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The New York Times is buying the gadget and technology review site The Wirecutter for $30 million
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Dec. 13, 2011, 1 p.m. goes responsive to better serve mobile readers

Despite the news org’s investments in mobile apps, ProPublica found usage of mobile web was “an order of magnitude” higher.

In what some like to think of an age of apps — smartphone, tablet, or otherwise — it might seem hard to get worked up over a mobile redesign. But last week ProPublica rolled out a new look for small screens that’s pliable and flexible enough to fit across device types and that runs off of the same code as the big-screen site. Yup, it’s our old friend responsive design, more recently seen over at the much lauded launch of

ProPublica says their design is more “adaptive” than responsive. has a half-dozen or so versions based on screen size, but ProPublica’s site only has two: below 480 pixels wide (which shows the mobile version) and above (which shows the desktop version). That’s because the new look is really for one audience: mobile web users, who ProPublica says far outnumber users of ProPublica’s iPhone and Android apps.

How much bigger is mobile web than mobile apps for ProPublica? Scott Klein, editor of news applications, says it’s “an order of magnitude.”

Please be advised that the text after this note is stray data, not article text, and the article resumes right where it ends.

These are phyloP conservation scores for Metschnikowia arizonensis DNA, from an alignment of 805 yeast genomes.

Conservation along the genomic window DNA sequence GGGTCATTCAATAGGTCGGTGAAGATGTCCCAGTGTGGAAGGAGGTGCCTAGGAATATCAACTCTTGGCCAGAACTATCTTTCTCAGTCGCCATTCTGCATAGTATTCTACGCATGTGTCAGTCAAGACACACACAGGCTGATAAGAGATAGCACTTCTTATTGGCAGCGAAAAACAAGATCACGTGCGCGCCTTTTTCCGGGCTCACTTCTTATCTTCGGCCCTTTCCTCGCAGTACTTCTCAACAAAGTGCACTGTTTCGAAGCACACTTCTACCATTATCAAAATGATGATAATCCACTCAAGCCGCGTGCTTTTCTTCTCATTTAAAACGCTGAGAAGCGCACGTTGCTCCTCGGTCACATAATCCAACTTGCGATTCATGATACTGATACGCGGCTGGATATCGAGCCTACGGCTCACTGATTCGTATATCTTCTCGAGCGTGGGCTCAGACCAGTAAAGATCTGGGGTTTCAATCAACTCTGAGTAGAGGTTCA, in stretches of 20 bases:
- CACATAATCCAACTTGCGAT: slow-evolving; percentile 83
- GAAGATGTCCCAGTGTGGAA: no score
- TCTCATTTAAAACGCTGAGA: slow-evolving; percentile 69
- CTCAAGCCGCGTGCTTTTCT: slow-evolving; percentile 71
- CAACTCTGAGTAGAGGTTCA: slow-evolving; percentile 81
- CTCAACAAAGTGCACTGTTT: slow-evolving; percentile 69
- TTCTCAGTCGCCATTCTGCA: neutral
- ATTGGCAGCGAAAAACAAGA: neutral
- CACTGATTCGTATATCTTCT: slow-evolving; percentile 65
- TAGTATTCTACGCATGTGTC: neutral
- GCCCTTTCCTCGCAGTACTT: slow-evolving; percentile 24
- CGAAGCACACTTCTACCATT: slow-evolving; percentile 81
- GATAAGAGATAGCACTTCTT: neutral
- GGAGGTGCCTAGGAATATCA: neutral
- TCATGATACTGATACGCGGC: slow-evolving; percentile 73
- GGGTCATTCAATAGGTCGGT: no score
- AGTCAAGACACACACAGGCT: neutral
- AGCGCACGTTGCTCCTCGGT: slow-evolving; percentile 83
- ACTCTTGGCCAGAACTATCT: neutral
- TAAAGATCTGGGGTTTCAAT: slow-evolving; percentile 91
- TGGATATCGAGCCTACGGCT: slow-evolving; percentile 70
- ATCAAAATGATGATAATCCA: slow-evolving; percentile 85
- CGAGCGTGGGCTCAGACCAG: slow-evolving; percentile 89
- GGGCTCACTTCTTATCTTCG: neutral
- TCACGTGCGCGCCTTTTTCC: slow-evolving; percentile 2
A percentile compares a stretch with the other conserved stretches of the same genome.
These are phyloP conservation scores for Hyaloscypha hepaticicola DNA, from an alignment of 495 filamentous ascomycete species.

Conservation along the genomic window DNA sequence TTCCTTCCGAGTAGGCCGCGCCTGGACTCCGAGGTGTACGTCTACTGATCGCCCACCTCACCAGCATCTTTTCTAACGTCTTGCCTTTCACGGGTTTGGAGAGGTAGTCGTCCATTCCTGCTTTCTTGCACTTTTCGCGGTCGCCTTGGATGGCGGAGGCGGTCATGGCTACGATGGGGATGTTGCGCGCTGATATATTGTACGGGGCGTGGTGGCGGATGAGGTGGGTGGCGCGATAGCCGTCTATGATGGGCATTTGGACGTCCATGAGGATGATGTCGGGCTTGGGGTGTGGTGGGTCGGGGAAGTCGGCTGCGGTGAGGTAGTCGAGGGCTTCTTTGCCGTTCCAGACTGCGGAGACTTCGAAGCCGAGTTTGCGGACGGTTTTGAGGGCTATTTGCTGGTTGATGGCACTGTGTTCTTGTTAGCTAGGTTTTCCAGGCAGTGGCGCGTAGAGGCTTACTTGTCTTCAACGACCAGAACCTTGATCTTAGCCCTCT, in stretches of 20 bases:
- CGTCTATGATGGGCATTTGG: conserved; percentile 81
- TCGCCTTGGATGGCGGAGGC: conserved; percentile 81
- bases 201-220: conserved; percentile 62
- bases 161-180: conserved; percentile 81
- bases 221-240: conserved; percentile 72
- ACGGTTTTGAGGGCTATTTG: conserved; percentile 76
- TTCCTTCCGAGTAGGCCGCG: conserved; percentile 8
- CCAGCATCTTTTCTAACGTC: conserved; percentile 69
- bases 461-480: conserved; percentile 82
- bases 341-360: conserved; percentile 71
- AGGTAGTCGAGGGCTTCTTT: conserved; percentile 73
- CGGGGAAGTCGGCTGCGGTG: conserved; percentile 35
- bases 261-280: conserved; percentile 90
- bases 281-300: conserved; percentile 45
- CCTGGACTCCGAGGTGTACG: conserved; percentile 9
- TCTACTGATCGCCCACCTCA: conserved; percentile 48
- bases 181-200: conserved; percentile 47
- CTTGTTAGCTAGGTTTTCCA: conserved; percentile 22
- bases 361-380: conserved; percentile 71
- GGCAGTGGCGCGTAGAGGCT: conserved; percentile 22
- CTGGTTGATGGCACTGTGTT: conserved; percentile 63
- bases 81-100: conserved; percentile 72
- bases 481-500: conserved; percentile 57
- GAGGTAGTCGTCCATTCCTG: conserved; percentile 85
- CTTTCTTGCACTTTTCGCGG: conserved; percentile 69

“We noticed that the audience on our regular old website, for people on mobile devices, was much larger than people using the app every day,” Klein told me.

An interesting data point for any news organization trying to figure out how much to invest in building for multiple app platforms versus building a strong, fast, mobile experience. Admittedly, ProPublica’s not a standard news organization; its streams of stories are more organized by the specific investigative projects its reporters are working on rather than by what’s breaking at the moment. Those investigations would be hard to summarize in a push notification on your phone.

The readership knows that, Klein said, which is why they developed a habit of checking on the ProPublica web site regularly, essentially porting over their behavior from reading on a computer or laptop. Those readers, Klein argues, want familiarity across devices. They also want to know that they’re not missing out on an interactive graphic, map, or other features from the full site that didn’t translate onto an app, Klein said. “This is just a way of making sure people who come to our site from mobile devices can see it really well and can read comfortably,” he said.

They’re introducing simplicity for readers, but also, for the site itself, Klein said. To a degree, both the apps and mobile site were limiting some of ProPublica’s rich content because it either wouldn’t work within a mobile template or otherwise just wouldn’t look good, he said. Under the new site, things like maps for the Congressional redistricting series, Muck Reads or news apps like the database of physicians taking drug company money in Dollars for Doctors will be accessible. “Our hypothesis was, if we made it better for those people, they would come by more often, stick around, and find links to other material they find interesting,” Klein said.

Even as ProPublica embraces a multi-platform approach with its new mobile site, they aren’t abandoning native apps, Klein told me. Though the readership is smaller compared to mobile browsers, the downloads of the apps remains fairly high and have a dedicated audience. “I can’t help but think there is a real future to this approach, making it so a website is ready for as many platforms as people want to look at it,” he said.

POSTED     Dec. 13, 2011, 1 p.m.
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